H. R. Haldeman created the template for the modern chief of staff under President Nixon, devising the West Wing staffing system that most subsequent administrations have followed. There was a chain of command leading up to the chief, whose role was to control access to the president and tee up issues for his attention. Haldeman told his team that the president’s most valuable asset was his time, and he refused to waste a minute of it on issues that were not properly vetted or that could be resolved by others. What he wanted in a staffer was someone who “would remain in the background, issue no orders, make no decisions, emit no public statements,” and who was “possessed of a high competence, great physical vigor, and a passion for anonymity.” Haldeman lived out that credo, sitting against the wall during cabinet meetings, and handling every detail of Nixon’s presidency.
What he lacked was the ability to keep his principal from his own worst excesses. At times he tried. Whipple recounts a scene in which Nixon ordered Haldeman to give lie detector tests to every employee of the State Department. Haldeman responded with passive resistance, declining to institute a program that would have been dubious legally and impossible practically, and explaining away his slow-footedness until Nixon lost interest. Yet Haldeman also enabled Nixon’s paranoia and vindictiveness. He matched the president’s anti-Semitism slur for slur. White House recordings show that when Nixon finally let Haldeman go, it was a mawkish scene in which the inebriated president clearly knew he was making a loyal soldier fall on his sword. “Let me say you’re a strong man, goddamn it, and I love you…By God, keep the faith. Keep the faith. You’re going to win this son of a bitch.”
Here we reach the matter of timing, knowing when to leave the stage: what Jerry Seinfeld described as “showmanship.” Rumsfeld advises new chiefs of staff that they have to be willing to be fired, which is another way of saying they mustn’t be afraid to tell the president what he doesn’t want to hear. But the most successful chiefs leave the job of their own accord. Leon Panetta told President Clinton that he would serve for a maximum of two years; Baker made it clear that he would leave when the right cabinet position opened up. Rahm Emanuel—who tempered outrageous brashness with an extraordinary ability to move legislation—left the Obama administration after a year and a half to run for mayor of Chicago. By contrast, Sununu and Regan resisted the door. Sununu ignored multiple messengers whom President Bush sent to fire him. Regan left the Reagan administration in a fit of pique, submitting a one-line letter of resignation after he had been replaced and then never speaking to the president again.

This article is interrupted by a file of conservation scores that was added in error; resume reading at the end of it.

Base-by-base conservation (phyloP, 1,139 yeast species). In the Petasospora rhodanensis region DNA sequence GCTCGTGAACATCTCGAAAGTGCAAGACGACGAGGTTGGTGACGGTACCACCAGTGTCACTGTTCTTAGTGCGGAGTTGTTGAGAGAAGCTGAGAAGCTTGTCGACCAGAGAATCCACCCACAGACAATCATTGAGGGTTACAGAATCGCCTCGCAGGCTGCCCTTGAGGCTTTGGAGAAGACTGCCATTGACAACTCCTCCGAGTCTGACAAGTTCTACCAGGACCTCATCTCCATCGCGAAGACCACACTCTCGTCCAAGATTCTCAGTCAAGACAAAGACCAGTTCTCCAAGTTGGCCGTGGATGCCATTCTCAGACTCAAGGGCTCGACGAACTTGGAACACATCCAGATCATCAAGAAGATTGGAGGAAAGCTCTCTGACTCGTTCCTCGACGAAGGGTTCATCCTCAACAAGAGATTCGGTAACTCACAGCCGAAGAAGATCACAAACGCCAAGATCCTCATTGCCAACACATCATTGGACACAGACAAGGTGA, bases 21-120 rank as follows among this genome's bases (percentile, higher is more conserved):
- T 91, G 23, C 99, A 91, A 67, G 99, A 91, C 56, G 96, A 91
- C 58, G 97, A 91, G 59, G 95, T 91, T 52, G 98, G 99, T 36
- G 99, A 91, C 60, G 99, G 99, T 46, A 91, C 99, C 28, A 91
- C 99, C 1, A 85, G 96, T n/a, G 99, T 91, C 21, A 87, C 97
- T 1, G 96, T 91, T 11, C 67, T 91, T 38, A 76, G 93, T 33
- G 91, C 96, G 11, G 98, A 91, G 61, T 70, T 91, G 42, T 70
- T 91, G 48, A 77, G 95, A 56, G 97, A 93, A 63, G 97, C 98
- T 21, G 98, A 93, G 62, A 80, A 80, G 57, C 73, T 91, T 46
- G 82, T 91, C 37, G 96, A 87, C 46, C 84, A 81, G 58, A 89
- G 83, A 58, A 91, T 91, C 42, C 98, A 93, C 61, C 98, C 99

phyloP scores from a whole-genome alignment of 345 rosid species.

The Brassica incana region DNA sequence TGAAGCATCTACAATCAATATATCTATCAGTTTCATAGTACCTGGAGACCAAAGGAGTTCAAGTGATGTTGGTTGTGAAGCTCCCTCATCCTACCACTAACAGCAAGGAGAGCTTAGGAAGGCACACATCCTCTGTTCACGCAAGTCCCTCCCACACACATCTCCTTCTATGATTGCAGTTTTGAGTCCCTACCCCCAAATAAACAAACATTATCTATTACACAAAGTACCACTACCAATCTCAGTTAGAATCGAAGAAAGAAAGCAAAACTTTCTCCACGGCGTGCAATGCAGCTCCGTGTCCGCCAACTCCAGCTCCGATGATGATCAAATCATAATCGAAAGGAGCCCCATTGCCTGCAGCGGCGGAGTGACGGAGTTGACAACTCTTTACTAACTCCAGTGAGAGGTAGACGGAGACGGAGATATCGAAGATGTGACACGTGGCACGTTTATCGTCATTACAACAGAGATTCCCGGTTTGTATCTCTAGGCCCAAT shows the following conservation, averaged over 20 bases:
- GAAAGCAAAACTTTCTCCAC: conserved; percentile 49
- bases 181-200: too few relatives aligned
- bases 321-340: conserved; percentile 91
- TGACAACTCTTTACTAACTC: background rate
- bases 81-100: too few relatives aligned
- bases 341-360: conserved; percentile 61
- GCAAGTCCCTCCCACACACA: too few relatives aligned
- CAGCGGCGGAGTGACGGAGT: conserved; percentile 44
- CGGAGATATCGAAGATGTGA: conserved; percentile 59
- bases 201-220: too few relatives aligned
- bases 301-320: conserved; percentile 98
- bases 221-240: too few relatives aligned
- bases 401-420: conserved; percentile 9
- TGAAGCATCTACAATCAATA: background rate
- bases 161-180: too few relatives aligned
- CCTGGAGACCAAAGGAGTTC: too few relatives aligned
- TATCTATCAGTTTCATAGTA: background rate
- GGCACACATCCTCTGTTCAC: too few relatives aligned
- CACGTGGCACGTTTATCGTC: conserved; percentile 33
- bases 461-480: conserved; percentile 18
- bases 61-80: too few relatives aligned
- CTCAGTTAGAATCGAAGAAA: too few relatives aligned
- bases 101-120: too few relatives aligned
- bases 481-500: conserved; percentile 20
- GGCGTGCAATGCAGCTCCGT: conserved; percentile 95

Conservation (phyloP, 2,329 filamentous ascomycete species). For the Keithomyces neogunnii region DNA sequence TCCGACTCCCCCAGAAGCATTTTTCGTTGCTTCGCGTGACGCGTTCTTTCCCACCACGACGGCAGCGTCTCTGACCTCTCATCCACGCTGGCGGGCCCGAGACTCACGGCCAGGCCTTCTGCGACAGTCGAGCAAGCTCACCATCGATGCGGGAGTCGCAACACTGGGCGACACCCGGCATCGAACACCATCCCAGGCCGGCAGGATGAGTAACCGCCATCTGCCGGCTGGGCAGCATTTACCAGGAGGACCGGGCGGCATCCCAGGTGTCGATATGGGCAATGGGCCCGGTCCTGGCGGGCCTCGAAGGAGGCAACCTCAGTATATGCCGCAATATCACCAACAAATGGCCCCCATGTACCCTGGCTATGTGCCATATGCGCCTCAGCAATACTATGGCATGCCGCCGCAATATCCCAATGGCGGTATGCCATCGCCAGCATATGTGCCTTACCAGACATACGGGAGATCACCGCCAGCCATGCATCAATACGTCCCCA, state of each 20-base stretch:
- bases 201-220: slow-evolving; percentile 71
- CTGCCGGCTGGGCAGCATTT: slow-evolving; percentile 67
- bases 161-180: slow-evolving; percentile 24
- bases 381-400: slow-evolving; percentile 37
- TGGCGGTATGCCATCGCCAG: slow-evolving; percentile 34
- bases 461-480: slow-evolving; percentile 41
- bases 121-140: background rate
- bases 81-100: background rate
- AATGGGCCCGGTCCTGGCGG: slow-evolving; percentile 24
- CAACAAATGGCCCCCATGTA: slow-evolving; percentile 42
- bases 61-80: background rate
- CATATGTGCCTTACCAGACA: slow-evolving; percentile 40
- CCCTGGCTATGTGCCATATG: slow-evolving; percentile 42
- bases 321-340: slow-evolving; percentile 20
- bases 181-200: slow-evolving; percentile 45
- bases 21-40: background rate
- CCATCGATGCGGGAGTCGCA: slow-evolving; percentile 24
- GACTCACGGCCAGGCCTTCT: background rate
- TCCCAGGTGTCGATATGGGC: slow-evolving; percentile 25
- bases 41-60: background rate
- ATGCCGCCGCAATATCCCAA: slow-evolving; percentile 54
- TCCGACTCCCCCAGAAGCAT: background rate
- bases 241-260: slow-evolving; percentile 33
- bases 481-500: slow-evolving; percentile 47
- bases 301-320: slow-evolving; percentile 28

What makes a successful chief of staff? The Gatekeepers both does and does not supply the answer. The book is an overview rather than an in-depth study, with some chiefs earning only a page or two of superficial analysis. And Whipple relies on too many blockbuster interviews of cabinet secretaries and even a president (Bush 41), overlooking White House staffers. Yet Whipple has done readers a service by presenting all of the chiefs of staff here, in one place, for side-by-side comparison. Reading about them sequentially, one divines four essential competencies. A chief of staff must have mastery of management, policy, and politics—and he must have the president’s confidence. Very few have combined all four.
Two of the best chiefs worked for Bill Clinton: Leon Panetta and John Podesta. The first two years of the Clinton presidency were aimless ones, with the famously disorganized president setting a tone of scattered ineffectiveness. Arriving in 1994, Panetta changed that, with the help of ace deputy Erskine Bowles, who would take over after Panetta left in 1996. They added structure to Clinton’s schedule, closed his perennially open door, and relentlessly focused on his strategic priorities. Panetta had “an iron fist in a velvet glove,” cultivating friends with his jovial manner but, like Baker, cracking down as needed. He made an ally of Hillary Clinton, and steered the West Wing through the government shutdown. John Podesta was Clinton’s final chief, and later proved an invaluable adviser to President Obama. Podesta helped the administration regain direction and purpose after the Monica Lewinsky scandal and subsequent impeachment. A brisk policy expert with fine political antennae, Podesta was well liked by his staff, who continue to remember him fondly.